Linda Amiel Burns Julie Wilson
On April 28, 2015 The Mabel Mercer Foundation, headed by KT
Sullivan, presented a warm tribute to the much-loved cabaret legend Julie
Wilson who died at age 90 on April 5th. Wilson’ career
spanned eight decades from films, TV, recordings, theater and dazzled audiences
in nightclubs and cabarets.
The Town Hall was packed to the rafters with friends and fans of
the adored Julie Wilson who, when she could no longer perform, supported other
singers by appearing at their shows. KT asked those in the audience
to rise if Julie had ever come to their performance and half the audience stood
A huge photo of Julie in profile with her signature gardenia was
hung on the stage along with a red boa on the piano. Mark Hummel, one of her
longtime accompanists, opened with an overture of many of Julie’s favorite
songs and the show consisted of songs that she loved and/or was known for.
by Maryann Lopinto
KT performed a sassy “Most Gentlemen Don’t Like Love” that
was Julie’s opening number at The Russian Tea Room. The remarkable
Marilyn Maye sang a moving medley of “All The Things You Are”, “I’m Glad There
Is You” and “There Will Never Be Another You” with some lyrics that she
Billy Stritch sang “Rain Sometimes” – a song that Julie loved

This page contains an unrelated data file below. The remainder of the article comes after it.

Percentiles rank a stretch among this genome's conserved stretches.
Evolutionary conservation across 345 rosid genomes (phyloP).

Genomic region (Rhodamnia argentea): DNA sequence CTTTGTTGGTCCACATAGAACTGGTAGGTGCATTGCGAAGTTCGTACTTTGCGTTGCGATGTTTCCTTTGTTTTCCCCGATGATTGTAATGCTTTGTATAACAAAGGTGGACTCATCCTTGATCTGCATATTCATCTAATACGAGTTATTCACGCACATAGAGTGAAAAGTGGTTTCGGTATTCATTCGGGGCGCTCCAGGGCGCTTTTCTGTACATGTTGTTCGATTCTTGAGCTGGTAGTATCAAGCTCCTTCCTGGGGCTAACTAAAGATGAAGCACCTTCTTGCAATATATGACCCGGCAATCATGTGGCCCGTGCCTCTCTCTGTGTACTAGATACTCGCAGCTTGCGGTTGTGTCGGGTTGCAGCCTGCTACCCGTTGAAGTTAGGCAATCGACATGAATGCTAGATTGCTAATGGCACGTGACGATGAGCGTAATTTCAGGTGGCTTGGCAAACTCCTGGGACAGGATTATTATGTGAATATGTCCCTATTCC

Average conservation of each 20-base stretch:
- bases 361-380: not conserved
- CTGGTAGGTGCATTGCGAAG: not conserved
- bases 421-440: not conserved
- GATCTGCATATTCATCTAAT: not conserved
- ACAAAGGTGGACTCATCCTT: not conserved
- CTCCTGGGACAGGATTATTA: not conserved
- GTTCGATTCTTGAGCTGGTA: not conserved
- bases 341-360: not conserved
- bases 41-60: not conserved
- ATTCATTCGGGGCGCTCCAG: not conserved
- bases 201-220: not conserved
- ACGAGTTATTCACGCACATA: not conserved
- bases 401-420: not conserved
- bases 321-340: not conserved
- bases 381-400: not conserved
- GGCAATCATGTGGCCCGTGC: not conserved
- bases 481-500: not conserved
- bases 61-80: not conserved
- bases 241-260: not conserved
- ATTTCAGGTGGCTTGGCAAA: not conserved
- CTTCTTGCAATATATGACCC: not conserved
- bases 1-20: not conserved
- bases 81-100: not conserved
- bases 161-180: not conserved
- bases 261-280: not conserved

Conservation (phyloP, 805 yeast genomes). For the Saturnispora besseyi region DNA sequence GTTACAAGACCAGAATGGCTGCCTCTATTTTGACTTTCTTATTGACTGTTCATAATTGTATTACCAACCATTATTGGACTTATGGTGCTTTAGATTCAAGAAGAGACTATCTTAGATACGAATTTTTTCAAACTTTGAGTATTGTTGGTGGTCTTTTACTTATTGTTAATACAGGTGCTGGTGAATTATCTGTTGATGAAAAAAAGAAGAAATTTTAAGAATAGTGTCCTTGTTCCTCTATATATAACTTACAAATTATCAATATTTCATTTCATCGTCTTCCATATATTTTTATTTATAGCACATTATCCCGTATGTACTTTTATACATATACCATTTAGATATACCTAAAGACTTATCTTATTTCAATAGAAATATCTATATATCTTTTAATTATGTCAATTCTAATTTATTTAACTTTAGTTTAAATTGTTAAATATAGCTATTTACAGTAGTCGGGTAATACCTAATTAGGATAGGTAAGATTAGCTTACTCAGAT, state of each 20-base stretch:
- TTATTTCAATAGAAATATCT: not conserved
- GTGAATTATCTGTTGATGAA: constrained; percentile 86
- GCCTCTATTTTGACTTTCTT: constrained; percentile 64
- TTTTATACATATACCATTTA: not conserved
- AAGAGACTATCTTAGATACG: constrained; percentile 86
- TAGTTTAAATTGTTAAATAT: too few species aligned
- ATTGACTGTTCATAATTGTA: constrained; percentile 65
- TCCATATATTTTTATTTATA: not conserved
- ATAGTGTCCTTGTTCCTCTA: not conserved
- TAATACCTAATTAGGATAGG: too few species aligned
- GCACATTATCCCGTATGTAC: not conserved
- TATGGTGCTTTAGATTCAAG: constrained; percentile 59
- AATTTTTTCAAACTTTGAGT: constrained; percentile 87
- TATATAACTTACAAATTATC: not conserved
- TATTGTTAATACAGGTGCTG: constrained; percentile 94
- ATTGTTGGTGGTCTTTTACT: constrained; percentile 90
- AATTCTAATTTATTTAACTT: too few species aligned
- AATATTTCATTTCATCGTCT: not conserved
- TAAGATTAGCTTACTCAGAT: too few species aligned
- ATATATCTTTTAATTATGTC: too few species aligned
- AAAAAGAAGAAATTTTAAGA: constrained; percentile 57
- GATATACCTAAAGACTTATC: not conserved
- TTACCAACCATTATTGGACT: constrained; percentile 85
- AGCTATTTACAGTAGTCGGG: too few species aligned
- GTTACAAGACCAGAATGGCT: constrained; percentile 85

and expressed the ups and downs of life.
Sally Mayes gave a lesson on handling a boa that Julie had shown
her and belted out a sexy “Hard Hearted Hannah, T. Oliver Reid sang “But
Beautiful” and Christine Andreas “Bill” from Showboat.
Andrea Mracovicci and Jeff Harnar
Jeff Harnar & Andrea Marcovicci performed Cole Porter’s
“Let’s Do It”, Karen Akers the dramatic “Surabaya Johnny” and Karen Mason
“Don’t Ask A Lady,” a provocative song about aging.
Steve Ross met Julie 43 years ago in summer stock at a Gershwin
show and performed a tender “How Do You Say Auf Wiedersehen?” Carol
Woods closed with the appropriate anthem “Here’s to Life.”
Deborah Grace Winer, the Artistic Director of the 92nd St Y,
wrote a book on The Ladies of Cabaretand spent a lot of time interviewing
Julie. Her reflections of this enduring “Pioneer woman” fromOmaha, Nebraska were
Sidney Myer of Don’t Tell Mama fame spoke lovingly about Julie
and told a funny story about the time he interviewed her for Cabaret Beat.
Madonna came to her show at Rainbow and Stars and told Julie that she was “very
good.” When asked when her next gig was, Julie said she had no future bookings,
and Madonna quipped, “Well, that’s show biz!”
Julie’s son, actor, Holt McCallany, was the highlight
of the Tribute evening. He spoke about the things he learned from his devoted
mother such as persistence and artistic excellence. He was as proud of her as
she was of him. He then performed a terrific rendition of “It’s Only a Paper
Moon” and it was evident that the “apple didn’t fall far from the tree.”
Winners of the Julie Wilson Award presented each year at The
Cabaret Convention came on stage for the finale: Shana Farr, Nicolas King, Sue
Matsuki, Jeanne MacDonald, Marissa Mulder, Julie Reyburn and Jennifer Sheehan.
They closed with “I’ll Be Seeing You” as the audience joined in to remember of
one of the most beloved members of the cabaret community who touch so many
lives for so many years.